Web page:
By Christopher Schwarz
Woodworking Magazine, Autumn 2005, pages 12-15
Drawboring is one of the simple reasons that so much antique furniture survives today, some of it as sound as the day it was made.
What is drawboring? It’s a technique that greatly strengthens a mortise-and-tenon joint, transforming it from a joint that relies on glue adhesion into a joint that has a permanent and mechanical interlock. In essence, you bore a hole through both walls of your mortise. Then you bore a separate hole through the tenon, but this hole is closer to the shoulder of the tenon. Then you assemble the joint and drive a stout peg through the offset holes. The peg draws the joint tight.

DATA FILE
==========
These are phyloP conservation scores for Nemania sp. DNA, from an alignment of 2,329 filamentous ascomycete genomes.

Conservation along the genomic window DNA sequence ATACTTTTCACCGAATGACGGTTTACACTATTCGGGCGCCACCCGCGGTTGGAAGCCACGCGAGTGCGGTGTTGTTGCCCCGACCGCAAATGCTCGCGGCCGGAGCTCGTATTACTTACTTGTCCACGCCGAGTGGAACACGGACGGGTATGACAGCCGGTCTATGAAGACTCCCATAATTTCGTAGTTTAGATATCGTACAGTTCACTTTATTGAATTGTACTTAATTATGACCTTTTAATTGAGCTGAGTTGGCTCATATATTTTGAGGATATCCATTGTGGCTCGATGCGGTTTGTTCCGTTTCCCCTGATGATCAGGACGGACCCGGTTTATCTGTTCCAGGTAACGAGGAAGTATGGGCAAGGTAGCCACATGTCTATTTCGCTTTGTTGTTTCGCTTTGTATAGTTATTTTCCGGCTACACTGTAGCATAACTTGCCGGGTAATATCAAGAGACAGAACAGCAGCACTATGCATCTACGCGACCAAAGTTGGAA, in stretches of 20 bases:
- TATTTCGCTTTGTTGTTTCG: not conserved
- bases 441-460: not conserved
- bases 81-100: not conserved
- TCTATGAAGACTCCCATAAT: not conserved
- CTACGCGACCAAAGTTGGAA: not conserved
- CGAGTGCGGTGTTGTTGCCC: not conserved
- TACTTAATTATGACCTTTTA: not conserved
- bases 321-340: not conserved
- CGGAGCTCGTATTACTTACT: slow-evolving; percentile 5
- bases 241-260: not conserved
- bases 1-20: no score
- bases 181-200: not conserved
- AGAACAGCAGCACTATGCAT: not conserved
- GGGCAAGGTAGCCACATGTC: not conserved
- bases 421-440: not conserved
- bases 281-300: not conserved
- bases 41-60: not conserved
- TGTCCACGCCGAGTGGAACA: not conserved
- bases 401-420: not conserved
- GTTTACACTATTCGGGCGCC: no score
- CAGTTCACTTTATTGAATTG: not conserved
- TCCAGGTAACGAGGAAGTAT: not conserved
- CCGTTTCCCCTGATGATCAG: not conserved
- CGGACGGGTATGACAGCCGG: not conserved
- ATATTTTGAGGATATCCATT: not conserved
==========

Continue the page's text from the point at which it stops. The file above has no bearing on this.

Drawboring offers several advantages compared to a standard glued mortise and tenon:
■ The joint will remain tight. A common problem with mortise-and-tenon joints is that the joint can open up and develop an ugly gap at the shoulder.